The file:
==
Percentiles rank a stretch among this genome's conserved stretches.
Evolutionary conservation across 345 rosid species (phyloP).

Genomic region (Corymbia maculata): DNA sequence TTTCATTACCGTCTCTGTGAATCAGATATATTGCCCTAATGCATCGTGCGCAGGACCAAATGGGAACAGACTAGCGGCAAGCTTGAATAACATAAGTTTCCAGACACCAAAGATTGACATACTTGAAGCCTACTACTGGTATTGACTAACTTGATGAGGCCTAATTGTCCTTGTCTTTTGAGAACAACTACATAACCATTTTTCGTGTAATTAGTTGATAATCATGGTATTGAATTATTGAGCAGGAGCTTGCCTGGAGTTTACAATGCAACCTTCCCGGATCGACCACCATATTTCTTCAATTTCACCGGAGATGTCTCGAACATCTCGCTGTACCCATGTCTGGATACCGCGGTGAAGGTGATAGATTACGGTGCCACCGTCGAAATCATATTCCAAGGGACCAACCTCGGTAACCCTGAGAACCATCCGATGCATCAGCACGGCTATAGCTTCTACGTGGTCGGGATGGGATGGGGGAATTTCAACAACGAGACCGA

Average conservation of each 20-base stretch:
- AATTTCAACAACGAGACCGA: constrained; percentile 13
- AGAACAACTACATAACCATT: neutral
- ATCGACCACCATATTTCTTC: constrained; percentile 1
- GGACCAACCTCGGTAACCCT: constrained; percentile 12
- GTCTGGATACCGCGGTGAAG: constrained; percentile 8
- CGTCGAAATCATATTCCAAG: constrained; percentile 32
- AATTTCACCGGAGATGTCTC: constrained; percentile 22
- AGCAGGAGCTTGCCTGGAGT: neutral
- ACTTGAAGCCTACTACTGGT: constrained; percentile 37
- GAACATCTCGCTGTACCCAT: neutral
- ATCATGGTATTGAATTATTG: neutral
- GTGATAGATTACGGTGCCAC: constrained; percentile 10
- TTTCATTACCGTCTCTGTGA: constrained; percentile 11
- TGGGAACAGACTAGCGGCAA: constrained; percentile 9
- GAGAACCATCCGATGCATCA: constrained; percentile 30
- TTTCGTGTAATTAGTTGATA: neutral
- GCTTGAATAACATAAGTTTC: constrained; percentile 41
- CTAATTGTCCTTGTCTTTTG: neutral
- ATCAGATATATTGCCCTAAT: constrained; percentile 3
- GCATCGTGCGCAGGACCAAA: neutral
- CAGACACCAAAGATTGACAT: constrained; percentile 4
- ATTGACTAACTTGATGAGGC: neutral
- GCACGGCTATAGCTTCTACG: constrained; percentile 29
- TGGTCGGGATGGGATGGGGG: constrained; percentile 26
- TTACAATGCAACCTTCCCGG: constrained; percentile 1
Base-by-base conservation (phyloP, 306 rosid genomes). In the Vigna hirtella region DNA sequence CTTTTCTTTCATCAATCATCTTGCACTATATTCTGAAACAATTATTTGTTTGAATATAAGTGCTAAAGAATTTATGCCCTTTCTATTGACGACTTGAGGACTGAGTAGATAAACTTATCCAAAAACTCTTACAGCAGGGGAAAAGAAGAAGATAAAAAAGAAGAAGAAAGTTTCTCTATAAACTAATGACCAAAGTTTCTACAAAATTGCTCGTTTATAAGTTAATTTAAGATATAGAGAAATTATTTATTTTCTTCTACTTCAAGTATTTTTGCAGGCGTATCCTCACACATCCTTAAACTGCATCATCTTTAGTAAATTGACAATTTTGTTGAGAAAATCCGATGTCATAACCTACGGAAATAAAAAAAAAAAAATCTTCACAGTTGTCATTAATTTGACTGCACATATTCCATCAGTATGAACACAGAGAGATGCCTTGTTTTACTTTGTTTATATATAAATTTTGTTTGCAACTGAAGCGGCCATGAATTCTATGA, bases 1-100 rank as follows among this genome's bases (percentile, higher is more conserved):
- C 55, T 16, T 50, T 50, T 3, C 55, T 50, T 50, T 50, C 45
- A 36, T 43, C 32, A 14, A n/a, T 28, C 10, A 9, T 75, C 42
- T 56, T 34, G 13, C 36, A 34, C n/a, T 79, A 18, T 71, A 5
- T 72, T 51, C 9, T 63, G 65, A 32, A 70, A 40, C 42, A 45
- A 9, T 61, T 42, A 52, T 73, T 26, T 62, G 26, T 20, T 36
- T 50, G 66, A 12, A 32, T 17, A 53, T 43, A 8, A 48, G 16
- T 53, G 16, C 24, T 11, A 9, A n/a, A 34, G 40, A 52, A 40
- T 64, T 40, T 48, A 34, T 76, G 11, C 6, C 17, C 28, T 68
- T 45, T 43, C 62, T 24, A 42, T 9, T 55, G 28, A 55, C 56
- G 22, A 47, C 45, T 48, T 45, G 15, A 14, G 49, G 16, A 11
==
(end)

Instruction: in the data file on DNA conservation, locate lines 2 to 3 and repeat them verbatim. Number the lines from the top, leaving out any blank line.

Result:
Evolutionary conservation across 345 rosid species (phyloP).

Genomic region (Corymbia maculata): DNA sequence TTTCATTACCGTCTCTGTGAATCAGATATATTGCCCTAATGCATCGTGCGCAGGACCAAATGGGAACAGACTAGCGGCAAGCTTGAATAACATAAGTTTCCAGACACCAAAGATTGACATACTTGAAGCCTACTACTGGTATTGACTAACTTGATGAGGCCTAATTGTCCTTGTCTTTTGAGAACAACTACATAACCATTTTTCGTGTAATTAGTTGATAATCATGGTATTGAATTATTGAGCAGGAGCTTGCCTGGAGTTTACAATGCAACCTTCCCGGATCGACCACCATATTTCTTCAATTTCACCGGAGATGTCTCGAACATCTCGCTGTACCCATGTCTGGATACCGCGGTGAAGGTGATAGATTACGGTGCCACCGTCGAAATCATATTCCAAGGGACCAACCTCGGTAACCCTGAGAACCATCCGATGCATCAGCACGGCTATAGCTTCTACGTGGTCGGGATGGGATGGGGGAATTTCAACAACGAGACCGA